By tradition we build the law school curriculum for the most part around a set of doctrinal boxes. Thus, we teach courses in Contracts, Torts, Property, and so on. But this organizing structure has a somewhat arbitrary, if not illusory, nature. We learn quickly that an actual case presents issues from multiple domains. We begin to see that the practicing lawyer must discern and work with deeper, more fundamental conceptions—conceptions that show little regard for doctrinal boundaries.
An important example of such a fundamental conception is the idea of reliance. Reliance is the antimatter of law—sweeping across legal domains like a cyclone, knocking down cherished fundamental principles. Thus, reliance in contracts law drives us to enforce unenforceable contracts. In property law, the concept justifies the private seizure of another person’s property. Reliance in tort law spawns duties where none existed. The concept also shapes the calculus of damages and creates defenses to otherwise unlawful conduct, again across various legal domains.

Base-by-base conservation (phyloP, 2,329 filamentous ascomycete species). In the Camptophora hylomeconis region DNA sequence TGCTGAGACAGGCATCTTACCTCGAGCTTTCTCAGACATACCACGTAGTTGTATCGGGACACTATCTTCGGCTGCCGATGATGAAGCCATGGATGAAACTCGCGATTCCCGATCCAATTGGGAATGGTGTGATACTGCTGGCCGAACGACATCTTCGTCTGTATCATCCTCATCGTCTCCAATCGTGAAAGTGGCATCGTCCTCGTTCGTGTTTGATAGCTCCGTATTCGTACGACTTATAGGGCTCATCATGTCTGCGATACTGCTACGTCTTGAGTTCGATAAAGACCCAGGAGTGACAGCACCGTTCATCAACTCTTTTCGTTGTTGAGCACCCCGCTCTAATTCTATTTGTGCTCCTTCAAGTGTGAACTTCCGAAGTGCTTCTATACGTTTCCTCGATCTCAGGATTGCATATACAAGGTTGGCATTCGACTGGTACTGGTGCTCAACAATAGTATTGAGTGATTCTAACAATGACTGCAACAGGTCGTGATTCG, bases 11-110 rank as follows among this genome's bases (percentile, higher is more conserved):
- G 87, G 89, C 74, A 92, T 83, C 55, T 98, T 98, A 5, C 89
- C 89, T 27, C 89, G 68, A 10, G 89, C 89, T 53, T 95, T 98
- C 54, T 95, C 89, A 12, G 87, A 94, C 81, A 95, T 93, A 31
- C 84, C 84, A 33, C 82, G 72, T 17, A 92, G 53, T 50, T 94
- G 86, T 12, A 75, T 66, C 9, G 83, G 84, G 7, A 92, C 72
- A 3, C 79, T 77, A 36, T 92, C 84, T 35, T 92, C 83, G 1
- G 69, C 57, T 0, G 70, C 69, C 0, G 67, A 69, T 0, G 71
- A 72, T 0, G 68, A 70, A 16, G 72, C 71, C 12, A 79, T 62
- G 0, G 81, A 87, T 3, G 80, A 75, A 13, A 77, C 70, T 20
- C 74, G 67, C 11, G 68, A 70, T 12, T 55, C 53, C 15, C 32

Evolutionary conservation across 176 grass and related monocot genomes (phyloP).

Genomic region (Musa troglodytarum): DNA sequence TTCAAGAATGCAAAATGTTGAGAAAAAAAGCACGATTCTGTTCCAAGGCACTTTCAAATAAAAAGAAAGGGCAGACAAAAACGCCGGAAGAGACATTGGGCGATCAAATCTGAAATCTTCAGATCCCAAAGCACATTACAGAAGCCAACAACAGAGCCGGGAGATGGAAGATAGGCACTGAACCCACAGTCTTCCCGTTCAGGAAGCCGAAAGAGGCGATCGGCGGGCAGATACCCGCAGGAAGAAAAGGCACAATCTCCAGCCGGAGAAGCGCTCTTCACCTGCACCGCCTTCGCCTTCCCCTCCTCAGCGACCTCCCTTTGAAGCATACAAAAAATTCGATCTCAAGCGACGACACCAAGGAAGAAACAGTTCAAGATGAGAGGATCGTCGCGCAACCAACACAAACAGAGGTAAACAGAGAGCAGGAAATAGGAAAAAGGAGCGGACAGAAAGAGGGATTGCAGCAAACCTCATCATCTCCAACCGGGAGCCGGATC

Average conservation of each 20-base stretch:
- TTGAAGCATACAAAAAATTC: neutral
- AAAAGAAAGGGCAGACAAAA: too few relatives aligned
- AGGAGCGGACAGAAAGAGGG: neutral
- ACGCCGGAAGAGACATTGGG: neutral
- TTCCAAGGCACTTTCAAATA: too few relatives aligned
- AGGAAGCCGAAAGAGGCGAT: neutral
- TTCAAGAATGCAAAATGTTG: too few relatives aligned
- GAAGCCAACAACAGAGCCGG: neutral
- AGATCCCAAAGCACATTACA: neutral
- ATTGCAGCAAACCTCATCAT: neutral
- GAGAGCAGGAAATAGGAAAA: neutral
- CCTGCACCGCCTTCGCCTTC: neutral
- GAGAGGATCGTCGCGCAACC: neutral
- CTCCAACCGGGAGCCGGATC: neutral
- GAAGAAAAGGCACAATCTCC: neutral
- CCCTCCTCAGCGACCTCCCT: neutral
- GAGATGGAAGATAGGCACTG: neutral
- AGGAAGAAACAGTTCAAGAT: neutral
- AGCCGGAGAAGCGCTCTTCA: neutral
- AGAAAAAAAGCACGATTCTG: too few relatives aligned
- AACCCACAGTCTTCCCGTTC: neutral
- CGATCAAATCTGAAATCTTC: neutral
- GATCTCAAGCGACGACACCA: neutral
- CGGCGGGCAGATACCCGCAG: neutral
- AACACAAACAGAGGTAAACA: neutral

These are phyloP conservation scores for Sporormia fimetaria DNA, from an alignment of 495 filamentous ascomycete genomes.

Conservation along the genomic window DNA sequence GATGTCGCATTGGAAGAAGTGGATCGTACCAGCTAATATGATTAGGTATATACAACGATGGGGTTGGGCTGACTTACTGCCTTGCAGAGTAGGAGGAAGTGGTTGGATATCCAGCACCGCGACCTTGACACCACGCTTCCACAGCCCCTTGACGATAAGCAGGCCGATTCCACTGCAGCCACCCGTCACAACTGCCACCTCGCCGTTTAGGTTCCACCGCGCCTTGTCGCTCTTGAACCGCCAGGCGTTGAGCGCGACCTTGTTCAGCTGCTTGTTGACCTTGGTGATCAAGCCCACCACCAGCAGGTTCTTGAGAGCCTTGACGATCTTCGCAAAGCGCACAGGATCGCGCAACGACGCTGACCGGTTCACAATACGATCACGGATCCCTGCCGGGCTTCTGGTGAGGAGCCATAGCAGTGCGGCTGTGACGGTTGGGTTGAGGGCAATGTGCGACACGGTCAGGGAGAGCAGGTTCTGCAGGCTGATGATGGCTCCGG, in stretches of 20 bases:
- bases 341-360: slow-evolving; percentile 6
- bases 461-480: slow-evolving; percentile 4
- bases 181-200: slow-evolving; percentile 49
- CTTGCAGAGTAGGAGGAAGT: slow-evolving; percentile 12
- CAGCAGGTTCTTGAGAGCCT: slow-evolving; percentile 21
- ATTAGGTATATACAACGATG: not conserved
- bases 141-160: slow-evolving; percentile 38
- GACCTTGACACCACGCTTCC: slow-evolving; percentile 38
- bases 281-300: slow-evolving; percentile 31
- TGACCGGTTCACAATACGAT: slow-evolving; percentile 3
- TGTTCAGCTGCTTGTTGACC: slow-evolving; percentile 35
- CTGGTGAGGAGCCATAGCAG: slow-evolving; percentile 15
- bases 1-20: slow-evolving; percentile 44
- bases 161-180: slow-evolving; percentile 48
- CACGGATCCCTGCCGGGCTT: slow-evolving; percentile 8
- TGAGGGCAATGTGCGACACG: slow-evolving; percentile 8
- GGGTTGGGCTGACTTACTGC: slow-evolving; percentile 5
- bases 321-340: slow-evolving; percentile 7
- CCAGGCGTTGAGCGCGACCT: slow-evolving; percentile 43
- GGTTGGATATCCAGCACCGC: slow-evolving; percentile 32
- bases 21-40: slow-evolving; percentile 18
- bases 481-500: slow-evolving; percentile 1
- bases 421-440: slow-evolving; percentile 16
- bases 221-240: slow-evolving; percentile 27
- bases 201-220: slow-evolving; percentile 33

We will examine in depth the force of reliance within law. The seminar will also introduce the student to some of the other similar forces in law, ideas such as innocence, culpability, delay, and finality. Each student will write a paper examining reliance or another such force in law, tracing its arc across a set of particular domains.